Dr. Mutharasan Awarded NSF Grant

Dr. Raj MutharasanProfessor Raj Mutharasan was awarded $339,984 from the National Science Foundation for his research titled "Detection and amplification of DNA at near room temperature". The funding period will start July 1 , 2012 and expires June 30, 2015. See Dr. Mutharasan's abstract below for more information on the project.


The overall goal is to investigate both detection and improvement of DNA using a device known as cantilever sensor. We will investigate systematically the role of intense surface vibration on bound double stranded DNA behavior. We hypothesize that the intense vibration will open up the molecule. Currently we do such a reaction by heating. Our preliminary work suggests that vibration directionally applied will cause double stranded DNA to come apart. We will investigate if a method of increasing the DNA on the sensor can be accomplished. If these two goals are accomplished we may be able to detect DNA that is present in extremely small amounts. The implication of such a capability is we can detect harmful bacteria quickly saving lives; detect human and animal diseases rapidly and inexpensively.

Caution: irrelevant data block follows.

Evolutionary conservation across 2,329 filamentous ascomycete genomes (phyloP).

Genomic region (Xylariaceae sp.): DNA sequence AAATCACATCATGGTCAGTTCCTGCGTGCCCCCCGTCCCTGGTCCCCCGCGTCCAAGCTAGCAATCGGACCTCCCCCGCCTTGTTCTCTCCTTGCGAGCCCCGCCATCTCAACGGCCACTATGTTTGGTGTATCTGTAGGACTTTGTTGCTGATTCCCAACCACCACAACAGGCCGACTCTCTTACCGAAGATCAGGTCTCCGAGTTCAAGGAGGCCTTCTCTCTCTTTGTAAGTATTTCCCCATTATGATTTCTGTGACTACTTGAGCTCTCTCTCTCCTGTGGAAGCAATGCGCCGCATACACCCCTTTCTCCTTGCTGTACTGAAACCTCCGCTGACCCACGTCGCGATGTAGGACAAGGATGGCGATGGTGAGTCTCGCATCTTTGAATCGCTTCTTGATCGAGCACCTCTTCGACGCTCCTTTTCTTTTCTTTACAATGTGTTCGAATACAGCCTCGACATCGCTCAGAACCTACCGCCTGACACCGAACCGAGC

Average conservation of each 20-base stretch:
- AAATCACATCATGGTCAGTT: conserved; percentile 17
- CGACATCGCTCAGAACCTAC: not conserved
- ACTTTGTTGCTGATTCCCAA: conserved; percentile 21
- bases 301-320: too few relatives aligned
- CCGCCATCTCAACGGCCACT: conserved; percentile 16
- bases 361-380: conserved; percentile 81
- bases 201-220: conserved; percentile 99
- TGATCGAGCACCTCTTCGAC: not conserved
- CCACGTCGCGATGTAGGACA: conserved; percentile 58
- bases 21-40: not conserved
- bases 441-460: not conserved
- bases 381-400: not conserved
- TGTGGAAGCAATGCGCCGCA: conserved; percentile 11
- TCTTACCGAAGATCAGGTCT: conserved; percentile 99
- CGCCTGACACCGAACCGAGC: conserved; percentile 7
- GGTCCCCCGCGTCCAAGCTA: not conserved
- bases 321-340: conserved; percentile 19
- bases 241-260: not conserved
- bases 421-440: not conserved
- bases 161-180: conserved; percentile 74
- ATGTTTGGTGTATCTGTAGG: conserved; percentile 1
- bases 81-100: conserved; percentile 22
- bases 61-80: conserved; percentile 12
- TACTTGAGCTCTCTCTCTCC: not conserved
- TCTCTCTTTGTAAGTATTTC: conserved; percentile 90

The intellectual merits are: merits are: (1) A new and inexpensive approach will be developed for the detection of DNA at a low copy number. (2) We will also develop a fundamental understanding of how vibration intensity affects DNA melting behavior, (3) Training of PhD students in the interdisciplinary area at the intersection of the broad fields of nucleic acid chemistry (kinetics and thermodynamics), electromechanical resonators, and measurement science.

An important broad impact will be the development of a new methodology that has sensitivity similar or better than the current expensive methods used in disease diagnosis and the presence of harmful bacteria.

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